Alex Palou’s Steady Hands Led to a Huge Win at Indianapolis
In a series filled with brash drivers that take big risks and find out the consequences of their actions, Alex Palou is a steady pair of hands. Sure, the likes of Pato O'Ward, Romain Grosjean, and Scott McLaughlin may be better television, but it is Palou's stable, patient style that won the 2021 championship in just his second season in the series. Today, Christian Lundgaard was the latest driver to see what that looks like in a race.
Lundgaard started from pole, but Palou started the race in third as the lead driver on the alternate red tire. Palou put very literal pressure on Lundgaard into turn 1 on the opening lap, but the figurative pressure put on the second-year Danish driver by Chip Ganassi Racing's choice to put Palou on an alternate tire strategy from the onset would prove more significant. Lundgaard and Palou would duel on track over the day's first two stints, and at one point even passed Palou back on track on the softer red tires while Palou was back onto the harder black tire. He failed to build a significant lead, though, and that tire advantage turned quickly.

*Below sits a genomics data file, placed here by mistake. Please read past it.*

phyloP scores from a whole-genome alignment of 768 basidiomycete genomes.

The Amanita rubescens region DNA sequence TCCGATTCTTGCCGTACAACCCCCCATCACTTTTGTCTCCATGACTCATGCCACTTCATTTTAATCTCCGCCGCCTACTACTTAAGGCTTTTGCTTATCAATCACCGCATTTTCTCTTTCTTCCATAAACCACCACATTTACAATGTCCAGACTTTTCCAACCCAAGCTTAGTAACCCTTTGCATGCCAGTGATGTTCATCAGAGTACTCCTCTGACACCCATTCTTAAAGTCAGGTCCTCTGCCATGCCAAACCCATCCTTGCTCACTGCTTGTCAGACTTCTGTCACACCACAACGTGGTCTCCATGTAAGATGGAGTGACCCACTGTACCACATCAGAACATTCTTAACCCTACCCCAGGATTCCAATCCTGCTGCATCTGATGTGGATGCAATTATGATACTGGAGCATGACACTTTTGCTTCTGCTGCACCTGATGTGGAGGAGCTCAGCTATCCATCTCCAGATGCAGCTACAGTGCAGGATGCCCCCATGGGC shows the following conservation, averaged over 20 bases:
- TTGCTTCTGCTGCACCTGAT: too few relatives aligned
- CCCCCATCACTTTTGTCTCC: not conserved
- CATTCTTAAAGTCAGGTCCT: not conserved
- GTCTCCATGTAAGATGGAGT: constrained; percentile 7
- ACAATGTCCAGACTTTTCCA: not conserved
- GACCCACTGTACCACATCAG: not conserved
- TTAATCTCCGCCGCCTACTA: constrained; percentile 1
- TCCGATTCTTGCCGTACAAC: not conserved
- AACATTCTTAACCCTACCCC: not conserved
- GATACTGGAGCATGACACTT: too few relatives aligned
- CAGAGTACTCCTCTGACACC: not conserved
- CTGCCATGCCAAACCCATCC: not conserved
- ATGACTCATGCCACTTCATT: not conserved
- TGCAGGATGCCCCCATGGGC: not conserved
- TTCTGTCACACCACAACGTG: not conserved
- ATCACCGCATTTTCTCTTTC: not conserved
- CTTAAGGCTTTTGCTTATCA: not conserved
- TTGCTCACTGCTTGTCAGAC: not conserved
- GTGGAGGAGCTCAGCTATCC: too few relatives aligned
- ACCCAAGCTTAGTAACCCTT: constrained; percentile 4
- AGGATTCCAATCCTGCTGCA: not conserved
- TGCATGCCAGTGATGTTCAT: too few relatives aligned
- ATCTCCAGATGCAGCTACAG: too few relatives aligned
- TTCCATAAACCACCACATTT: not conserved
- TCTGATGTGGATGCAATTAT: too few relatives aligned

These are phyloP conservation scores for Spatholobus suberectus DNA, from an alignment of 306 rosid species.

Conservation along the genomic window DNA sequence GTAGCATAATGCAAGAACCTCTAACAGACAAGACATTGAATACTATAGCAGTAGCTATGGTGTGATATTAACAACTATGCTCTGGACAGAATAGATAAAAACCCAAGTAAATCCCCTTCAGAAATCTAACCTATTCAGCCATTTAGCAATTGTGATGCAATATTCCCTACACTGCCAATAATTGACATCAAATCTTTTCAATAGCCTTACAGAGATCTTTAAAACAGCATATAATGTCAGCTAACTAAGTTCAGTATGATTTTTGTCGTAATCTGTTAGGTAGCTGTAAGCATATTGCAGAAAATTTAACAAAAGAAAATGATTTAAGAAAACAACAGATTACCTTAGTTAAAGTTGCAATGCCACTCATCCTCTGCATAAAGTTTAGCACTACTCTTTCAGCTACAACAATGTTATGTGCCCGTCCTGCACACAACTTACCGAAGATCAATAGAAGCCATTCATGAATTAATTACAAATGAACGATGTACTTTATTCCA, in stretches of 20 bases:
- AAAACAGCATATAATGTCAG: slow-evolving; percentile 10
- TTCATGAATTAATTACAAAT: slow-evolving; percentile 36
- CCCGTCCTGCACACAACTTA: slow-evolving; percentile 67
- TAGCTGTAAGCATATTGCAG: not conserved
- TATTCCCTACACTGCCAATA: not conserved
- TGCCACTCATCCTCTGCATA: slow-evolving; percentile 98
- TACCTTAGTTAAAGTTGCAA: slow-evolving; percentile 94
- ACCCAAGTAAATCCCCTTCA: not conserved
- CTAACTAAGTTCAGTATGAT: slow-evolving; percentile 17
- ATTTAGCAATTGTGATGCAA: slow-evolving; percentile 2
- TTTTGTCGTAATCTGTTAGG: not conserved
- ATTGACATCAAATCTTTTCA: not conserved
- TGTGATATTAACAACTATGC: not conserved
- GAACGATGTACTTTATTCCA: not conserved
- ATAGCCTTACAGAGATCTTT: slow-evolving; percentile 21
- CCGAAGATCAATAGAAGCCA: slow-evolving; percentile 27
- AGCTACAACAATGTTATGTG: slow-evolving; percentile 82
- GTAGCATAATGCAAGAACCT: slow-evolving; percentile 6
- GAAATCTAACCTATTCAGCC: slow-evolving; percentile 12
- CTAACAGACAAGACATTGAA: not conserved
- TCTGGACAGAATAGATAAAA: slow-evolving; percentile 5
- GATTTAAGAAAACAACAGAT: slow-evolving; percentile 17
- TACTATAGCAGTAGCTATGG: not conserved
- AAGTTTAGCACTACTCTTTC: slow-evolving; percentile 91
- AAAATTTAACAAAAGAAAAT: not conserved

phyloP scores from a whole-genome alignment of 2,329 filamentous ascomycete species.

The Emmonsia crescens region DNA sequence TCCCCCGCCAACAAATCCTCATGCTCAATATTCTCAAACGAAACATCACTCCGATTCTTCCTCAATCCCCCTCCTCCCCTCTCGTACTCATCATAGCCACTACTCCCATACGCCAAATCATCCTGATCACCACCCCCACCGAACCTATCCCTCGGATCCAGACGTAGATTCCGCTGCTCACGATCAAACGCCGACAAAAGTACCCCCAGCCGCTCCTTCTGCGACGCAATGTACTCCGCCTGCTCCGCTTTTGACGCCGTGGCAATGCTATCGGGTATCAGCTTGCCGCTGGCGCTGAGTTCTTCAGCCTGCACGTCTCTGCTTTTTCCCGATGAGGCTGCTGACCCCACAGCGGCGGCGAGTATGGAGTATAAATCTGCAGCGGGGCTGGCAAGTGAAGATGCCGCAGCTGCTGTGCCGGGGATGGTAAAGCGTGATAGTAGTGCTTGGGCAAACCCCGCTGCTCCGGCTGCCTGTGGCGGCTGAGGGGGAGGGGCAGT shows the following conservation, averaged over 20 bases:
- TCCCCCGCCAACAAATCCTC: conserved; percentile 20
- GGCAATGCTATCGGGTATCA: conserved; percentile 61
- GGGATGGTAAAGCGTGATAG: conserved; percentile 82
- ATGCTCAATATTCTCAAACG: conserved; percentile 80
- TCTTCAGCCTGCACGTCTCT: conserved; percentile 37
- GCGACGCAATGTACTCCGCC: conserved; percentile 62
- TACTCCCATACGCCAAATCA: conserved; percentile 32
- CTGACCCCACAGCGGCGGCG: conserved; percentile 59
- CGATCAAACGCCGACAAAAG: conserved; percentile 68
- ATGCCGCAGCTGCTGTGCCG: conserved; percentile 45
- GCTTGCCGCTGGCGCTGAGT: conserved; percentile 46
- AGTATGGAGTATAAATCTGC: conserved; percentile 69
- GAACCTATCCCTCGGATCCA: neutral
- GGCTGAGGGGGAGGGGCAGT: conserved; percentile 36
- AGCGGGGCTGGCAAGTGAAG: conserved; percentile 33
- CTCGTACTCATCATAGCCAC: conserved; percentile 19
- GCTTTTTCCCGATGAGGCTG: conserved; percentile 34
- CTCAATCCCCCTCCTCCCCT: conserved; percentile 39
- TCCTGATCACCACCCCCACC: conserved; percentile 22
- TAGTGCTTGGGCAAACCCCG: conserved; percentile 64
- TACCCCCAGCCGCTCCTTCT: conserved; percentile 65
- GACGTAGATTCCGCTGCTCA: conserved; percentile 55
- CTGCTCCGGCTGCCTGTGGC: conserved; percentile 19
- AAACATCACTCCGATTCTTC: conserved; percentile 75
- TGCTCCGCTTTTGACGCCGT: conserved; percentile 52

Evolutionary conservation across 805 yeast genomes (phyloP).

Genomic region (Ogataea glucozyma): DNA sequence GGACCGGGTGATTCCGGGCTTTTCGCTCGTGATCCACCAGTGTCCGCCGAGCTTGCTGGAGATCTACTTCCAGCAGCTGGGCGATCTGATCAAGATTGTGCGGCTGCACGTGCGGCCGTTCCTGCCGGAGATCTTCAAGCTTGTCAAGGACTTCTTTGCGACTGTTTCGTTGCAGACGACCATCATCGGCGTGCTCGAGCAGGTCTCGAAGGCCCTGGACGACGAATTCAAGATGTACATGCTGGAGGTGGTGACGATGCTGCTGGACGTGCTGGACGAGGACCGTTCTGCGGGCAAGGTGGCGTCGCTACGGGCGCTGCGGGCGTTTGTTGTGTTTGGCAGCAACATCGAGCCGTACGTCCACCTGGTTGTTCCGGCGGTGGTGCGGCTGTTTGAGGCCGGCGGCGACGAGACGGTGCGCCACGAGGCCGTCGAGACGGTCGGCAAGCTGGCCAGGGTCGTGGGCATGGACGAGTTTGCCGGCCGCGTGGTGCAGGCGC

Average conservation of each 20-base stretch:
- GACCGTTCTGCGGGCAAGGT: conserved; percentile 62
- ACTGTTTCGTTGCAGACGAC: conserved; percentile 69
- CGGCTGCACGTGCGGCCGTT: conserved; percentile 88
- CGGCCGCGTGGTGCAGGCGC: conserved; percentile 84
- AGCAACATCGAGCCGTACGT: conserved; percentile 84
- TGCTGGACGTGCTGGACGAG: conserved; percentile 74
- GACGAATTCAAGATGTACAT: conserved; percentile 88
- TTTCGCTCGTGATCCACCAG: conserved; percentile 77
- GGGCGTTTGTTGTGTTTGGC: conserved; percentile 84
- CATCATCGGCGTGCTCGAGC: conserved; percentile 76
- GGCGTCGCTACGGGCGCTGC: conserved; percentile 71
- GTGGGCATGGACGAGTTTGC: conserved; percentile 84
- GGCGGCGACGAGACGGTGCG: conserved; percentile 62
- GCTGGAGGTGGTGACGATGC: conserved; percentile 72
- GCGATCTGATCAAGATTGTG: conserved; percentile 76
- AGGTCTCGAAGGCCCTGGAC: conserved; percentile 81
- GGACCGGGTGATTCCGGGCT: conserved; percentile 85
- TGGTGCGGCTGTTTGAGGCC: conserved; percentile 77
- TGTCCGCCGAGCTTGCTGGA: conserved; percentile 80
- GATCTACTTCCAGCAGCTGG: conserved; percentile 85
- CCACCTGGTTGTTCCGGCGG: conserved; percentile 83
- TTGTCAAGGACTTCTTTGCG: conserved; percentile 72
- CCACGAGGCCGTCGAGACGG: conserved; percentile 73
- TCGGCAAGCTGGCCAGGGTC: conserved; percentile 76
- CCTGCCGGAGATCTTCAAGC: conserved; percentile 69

Lundgaard's lead peaked at three seconds, not enough to hold onto the position before the end of that stint. By the time Palou's tires equalized just 19 laps into the stint, Lundgaard was in immediate trouble. Palou grabbed the lead just before the halfway mark of the day and never looked back.
Palou went on to lead 52 laps, winning by 16 seconds. Lundgaard, running the final stint on scuffed reds, was suddenly forced to defend rather than attack. He would finish fourth, 23 seconds behind the leader. The steady hand won handily, and the young driver with the biggest flashes of speed all weekend came away with a strong day that could have been much, much bigger.
Pato O'Ward, who finished second, leaves the race with the championship lead. Minds in the garage now turn to the Indianapolis 500, with practice starting this week before qualifying next weekend and the race two weeks from tomorrow. Over the past few years, double points in that race have meant that it was the biggest day in the championship picture in addition to being the biggest single event in American open wheel racing. That rule has since changed, so teams can focus on all-or-nothing strategies to win rather than settle for a strong points finish.
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